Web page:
Alright, now on to the tough stuff: "What's the whole deal with redemptive suffering? What is it? I hear a lot of Catholics say their suffering can be used to redeem others misfortunes, at least that's the way I heard it being communicated. Also, what does the church have to say about unnecessary suffering? Why does God allow it."Yes, Abraham, it is common to hear Catholic-Christians talking about suffering having meaning, or encouraging others to 'offer up' their suffering. Why? What does this all mean? And what sense can be made of 'unnecessary' suffering, especially of the vulnerable and innocent?

When people refer to 'redemptive suffering' they, of course, are first and foremost referring to the suffering of the Redeemer himself, Jesus, who poured out his very life in obedience and offering to God the Father in reparation for the sins of all humanity. When we ask ourselves the question of why the innocent must suffer, we must consider the suffering of Jesus himself to try to make sense of this concept. Why did God the Father send his only Son to earth in human form, only to suffer the most violent and incomprehensible sufferings (of every type -- spiritual, emotional, physical, and even the pains of death and, in the descent into hell, the pain of seeming separation from God)? God could have sent a Savior in any form to redeem us in any way. Shockingly, God chose to send us a Savior as one of us, who would redeem us from our suffering by taking it on himself. And out of the most incomprehensible suffering, and even death on a cross, came the most incomprehensible and undeserved reward -- the grace of salvation, the redemption of humanity, the gift of eternal life. Oh death, where is thy victory? Oh death, where is thy sting?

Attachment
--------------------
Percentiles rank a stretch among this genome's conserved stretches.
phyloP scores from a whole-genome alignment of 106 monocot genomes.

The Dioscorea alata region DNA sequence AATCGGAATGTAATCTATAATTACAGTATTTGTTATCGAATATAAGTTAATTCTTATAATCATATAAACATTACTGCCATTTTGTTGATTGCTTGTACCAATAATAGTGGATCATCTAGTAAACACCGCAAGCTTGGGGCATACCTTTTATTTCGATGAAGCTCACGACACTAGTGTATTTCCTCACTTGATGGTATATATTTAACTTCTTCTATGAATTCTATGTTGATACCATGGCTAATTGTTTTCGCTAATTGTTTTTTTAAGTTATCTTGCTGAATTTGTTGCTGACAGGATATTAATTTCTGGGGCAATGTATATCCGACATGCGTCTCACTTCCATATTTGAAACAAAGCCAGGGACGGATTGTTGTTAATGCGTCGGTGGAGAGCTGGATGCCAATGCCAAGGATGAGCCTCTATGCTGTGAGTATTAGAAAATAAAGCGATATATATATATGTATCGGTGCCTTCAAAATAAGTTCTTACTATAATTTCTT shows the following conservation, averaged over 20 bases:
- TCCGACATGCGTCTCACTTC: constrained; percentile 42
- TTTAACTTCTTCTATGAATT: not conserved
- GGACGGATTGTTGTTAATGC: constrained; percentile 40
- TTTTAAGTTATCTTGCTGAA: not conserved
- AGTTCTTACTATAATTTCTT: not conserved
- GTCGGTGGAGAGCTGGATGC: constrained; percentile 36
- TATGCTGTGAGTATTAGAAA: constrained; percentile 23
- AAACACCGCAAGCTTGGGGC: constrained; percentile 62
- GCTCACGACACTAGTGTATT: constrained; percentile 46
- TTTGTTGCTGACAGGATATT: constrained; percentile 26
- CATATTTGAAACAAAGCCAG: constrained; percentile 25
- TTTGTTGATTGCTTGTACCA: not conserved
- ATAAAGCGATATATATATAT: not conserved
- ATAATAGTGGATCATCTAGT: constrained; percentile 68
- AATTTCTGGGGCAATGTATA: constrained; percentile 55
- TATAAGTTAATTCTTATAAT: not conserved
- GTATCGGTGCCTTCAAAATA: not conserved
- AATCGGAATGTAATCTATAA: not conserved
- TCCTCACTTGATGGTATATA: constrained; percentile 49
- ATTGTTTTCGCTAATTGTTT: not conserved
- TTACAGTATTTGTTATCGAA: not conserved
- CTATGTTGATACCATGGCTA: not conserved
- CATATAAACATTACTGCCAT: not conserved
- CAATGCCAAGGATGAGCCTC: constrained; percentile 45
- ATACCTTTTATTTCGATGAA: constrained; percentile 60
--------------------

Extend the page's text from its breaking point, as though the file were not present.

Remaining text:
But if Jesus took all of the suffering on himself, then why must we still suffer? Suffering is fundamentally the risk of love. Suffering for it's own sake is senseless and absurd; the suffering of love is the only thing which makes life ultimately worthwhile.

In Jesus, we see the ultimate risk of love in its most dramatic form -- love not only unrequited, but vehemently spat upon, rejected, reviled, bloodied, lifted on a cross, and laid in a tomb. This is the part of Jesus that many so-called Christians reject, and the part that many cannot understand about Catholics. "Why do you still have Jesus on the Cross when he rose again?"

Jesus Resurrection means little, really nothing, if he did not actually suffer and die. If Jesus was just pretending to be a man the whole time he was on earth, and if his passion and death were all just an act, waiting for the big soap opera moment where we all found out that he was alive the whole time (and doing just fine, sipping margaritas on a remote island, perhaps) then what difference would it make that he came back? But Jesus was truly human. Jesus truly suffered. Jesus really died. And through his Resurrection from the dead, Jesus truly conquered death, and willed for his body to remain on earth (until his second coming) in two powerful ways: first, through the sacrament of the Eucharist (the fruit of the Cross, the new Tree of Life), and secondly, through us, the Church.